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Written by: the editor (yes, I actually did work)
Today I got a most pleasant surprise in the mail: a free copy of the documentary "Innocents Betrayed", which links gun control to genocide, sent to me by the awesome people at JPFO (Jews for the Preservation of Firearms Ownership). I even got a hand-written note from their leader, Aaron Zellman. You guys rock!!!
Anyway, it was kinda inconvenient that I should get it today since today is release day. But, to show my gratitude, I worked overtime (yes, you are reading it right)... :)
The DVD looks really slick and professional, almost like a Hollywood movie :) It fails to mention the words "gun control" on the back, though, which is kind of weird...
The video production does a convincing job, what with all the fades and zooms and sounds. It manages to not become boring, even though it relies mainly on photos and voice-overs. Gory images uproot the viewer's sentiments, to great effect. I felt kind of queasy watching some of it, so you may be advised not to treat Grandma to this kind of entertainment.
The meat part of the documentary details various genocides committed in the 20th century and their link to gun control. Germany is of course the main example to consider but the documentary showed me some I hadn't really heard of about before. At times the link between gun control and genocide is exaggerated and oversimplified, but mostly it gives us a good feeling of the message that is being conveyed. I'd say we are shown more strong links than tenuous ones. I would have liked to see more examples of successful self-defence against government, though. For instance, the Warzaw ghetto uprising.
After all the world-wide genocides the documentary takes a look at genocide in the US. It looks at the persecution of blacks and native Americans in the 19th and 20th centuries. Good points are brought up about minorities who are made defenceless. It also goes in to some specific cases where gun control has led to the death of individuals. I found this a bit out of place, since it wasn't related to genocide per se.
My main gripe with the documentary is that it is based on an assumption which is not explained nor discussed adequately. It is implicit. Now, for some of us, the reasoning used in the documentary is obvious, but it is not to the common man (at least not in Europe). Therefore I would have liked to see a philosophical argumentation of sorts. Explain the ethics of self-defence and such. The documentary seems a lot like a history book to me: great if you want some specific info but not so informative if you need to know the whys as opposed to the hows and whats. In short: it's not enough to just shock a man with grisly images, you have to really convince him as to why he should believe the basic assumption that this documentary is based upon. Otherwise, he'll just go "ah, but that won't happen here" or "guns make no difference". Again, this kind of thing is obvious to some of us but others just need to have their gun control brainwashing undone, you know :) Also, I would have liked to see some rebuttals of common arguments against guns as a counterweight to tyranny ("we can't fight the government with our guns, they have nukes and tanks helicopters and bombs and crap"). Maybe mention Waco.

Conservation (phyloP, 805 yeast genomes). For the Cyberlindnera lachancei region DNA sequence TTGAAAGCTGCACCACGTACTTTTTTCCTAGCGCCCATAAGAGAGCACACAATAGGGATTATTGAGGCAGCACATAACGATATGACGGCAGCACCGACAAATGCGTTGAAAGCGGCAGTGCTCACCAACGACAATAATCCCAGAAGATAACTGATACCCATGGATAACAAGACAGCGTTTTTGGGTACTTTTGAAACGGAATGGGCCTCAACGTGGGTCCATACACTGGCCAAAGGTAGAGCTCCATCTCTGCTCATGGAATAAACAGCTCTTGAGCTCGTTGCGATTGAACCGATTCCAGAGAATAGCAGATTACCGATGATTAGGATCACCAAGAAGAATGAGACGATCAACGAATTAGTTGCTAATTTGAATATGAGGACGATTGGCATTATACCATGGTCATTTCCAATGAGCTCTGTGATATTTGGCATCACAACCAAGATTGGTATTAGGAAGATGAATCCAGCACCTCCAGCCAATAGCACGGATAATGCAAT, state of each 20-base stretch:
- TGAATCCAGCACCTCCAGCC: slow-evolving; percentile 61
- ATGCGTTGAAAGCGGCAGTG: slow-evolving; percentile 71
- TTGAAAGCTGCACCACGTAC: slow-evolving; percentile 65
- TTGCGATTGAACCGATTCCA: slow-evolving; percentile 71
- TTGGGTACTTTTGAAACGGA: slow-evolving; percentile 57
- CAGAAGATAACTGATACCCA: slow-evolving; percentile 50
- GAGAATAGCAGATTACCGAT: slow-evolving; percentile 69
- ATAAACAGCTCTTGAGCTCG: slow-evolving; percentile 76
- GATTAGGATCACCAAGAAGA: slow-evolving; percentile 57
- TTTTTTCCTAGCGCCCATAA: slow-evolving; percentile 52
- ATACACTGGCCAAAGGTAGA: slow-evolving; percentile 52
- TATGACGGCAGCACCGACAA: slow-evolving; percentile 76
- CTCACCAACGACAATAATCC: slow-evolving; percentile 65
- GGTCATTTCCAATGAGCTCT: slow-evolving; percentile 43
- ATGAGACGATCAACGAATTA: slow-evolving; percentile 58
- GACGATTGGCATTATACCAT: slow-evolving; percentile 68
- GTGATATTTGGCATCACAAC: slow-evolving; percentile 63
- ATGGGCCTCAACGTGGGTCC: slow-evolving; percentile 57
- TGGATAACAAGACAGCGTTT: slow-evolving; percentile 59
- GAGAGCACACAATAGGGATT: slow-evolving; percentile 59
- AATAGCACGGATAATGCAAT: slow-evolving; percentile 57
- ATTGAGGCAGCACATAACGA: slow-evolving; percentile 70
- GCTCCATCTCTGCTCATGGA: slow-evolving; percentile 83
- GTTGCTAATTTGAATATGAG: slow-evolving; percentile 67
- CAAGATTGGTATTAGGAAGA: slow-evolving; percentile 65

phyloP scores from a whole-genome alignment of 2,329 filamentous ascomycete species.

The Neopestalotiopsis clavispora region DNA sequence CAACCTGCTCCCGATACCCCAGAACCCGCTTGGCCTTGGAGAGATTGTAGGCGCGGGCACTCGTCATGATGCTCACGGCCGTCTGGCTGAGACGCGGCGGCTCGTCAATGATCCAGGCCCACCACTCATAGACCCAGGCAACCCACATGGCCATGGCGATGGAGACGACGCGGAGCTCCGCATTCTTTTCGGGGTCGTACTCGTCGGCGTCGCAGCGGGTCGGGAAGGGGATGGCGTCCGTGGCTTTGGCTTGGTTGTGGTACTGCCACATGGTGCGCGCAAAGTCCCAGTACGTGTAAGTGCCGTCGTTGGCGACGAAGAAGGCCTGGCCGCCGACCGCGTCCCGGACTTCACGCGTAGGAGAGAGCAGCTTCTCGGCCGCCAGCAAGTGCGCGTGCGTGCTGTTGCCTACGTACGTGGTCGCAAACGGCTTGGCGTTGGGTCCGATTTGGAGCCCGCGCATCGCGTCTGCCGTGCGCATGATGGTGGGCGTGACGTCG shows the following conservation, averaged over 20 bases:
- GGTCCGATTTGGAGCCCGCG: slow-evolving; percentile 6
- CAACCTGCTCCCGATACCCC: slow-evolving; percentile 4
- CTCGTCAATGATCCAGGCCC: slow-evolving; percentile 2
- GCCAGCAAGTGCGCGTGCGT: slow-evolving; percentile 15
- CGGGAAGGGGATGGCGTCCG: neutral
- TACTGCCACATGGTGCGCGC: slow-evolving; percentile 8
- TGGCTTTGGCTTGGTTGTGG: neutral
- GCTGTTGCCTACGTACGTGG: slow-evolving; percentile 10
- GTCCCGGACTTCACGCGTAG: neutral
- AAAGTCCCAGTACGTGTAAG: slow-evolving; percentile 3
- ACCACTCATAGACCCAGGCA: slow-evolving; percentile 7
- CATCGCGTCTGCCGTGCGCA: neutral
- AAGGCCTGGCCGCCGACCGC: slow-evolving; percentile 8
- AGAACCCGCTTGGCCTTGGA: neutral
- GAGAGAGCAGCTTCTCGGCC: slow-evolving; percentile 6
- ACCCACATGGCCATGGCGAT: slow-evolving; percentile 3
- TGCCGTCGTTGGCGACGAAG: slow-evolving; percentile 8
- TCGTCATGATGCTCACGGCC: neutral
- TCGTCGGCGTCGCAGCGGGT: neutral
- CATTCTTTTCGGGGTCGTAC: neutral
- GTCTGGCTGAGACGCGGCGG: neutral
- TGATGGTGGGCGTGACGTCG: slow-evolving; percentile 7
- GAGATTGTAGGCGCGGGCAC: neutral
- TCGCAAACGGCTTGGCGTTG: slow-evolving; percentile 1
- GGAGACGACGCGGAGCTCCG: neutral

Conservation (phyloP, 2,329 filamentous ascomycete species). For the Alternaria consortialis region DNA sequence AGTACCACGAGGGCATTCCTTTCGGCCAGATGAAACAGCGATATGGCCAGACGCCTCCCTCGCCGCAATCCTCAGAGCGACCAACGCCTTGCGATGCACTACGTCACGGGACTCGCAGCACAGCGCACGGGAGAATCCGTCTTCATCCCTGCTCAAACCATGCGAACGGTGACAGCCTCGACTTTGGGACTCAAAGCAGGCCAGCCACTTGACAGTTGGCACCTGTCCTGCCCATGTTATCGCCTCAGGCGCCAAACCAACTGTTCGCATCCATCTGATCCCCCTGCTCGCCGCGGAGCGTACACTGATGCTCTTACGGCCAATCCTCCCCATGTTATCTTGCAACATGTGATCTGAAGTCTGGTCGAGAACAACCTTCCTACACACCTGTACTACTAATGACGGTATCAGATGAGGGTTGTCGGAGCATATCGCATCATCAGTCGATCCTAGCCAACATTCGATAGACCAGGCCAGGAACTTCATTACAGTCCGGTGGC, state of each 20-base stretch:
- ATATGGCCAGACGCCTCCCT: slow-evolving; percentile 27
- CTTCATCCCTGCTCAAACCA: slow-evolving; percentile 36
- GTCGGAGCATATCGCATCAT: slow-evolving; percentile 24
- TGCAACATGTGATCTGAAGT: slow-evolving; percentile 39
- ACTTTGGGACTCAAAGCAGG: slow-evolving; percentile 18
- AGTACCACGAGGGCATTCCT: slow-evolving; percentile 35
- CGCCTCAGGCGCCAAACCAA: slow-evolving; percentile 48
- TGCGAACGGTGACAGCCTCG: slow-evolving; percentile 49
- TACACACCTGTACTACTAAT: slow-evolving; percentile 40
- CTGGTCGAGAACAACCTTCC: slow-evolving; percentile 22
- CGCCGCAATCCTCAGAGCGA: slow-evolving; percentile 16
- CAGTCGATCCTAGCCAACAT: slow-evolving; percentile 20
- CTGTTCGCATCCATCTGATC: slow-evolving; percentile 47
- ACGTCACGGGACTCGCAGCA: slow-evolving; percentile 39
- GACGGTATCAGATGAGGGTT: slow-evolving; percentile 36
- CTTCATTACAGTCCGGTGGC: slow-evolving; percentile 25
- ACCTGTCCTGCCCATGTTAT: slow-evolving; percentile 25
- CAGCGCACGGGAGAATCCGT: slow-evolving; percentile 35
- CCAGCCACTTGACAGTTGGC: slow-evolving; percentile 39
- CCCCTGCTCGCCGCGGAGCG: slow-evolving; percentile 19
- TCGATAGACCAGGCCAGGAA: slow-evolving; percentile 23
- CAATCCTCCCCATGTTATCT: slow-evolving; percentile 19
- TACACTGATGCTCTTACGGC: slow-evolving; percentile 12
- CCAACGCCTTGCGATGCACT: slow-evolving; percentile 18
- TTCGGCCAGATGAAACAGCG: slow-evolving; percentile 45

Another problem is the lack of mention of the genocides committed by the United States government in World War 2 and the Viet Nam war (as well as in other wars and operations). Dresden? Hiroshima? My Lai? Operation Rolling Thunder?
After the documentary, we get to see some interviews, where I think the needed philosophical arguments are brought forward in a better way. Had the documentary included some of the arguments for gun ownership found in the interviews, that would have been great. Brownie points for that fact that Aaron Zellman drops the Robert A. Heinlein quote "An armed society is a polite society" :)
I was impressed with this documentary. Most pro-gun advocates talk about the right to defend yourself against common criminals. The fight against tyranny is kind of forgotten, especially by mainstream gun organizations such as the NRA. Still, for people who are new to the whole pro-gun movement, I recommend that you pick up something that deals with the former category of self-defence. The latter is a bit esoteric, after all, and I think you need to be a bit hardcore to properly digest it. Perfect for EuroHacker readers, in other words!
I give it a rating of 8/10. If you are pro-guns, you need this in your collection.
Oh, one more thing. If you order a copy, tell 'em I sent you ;)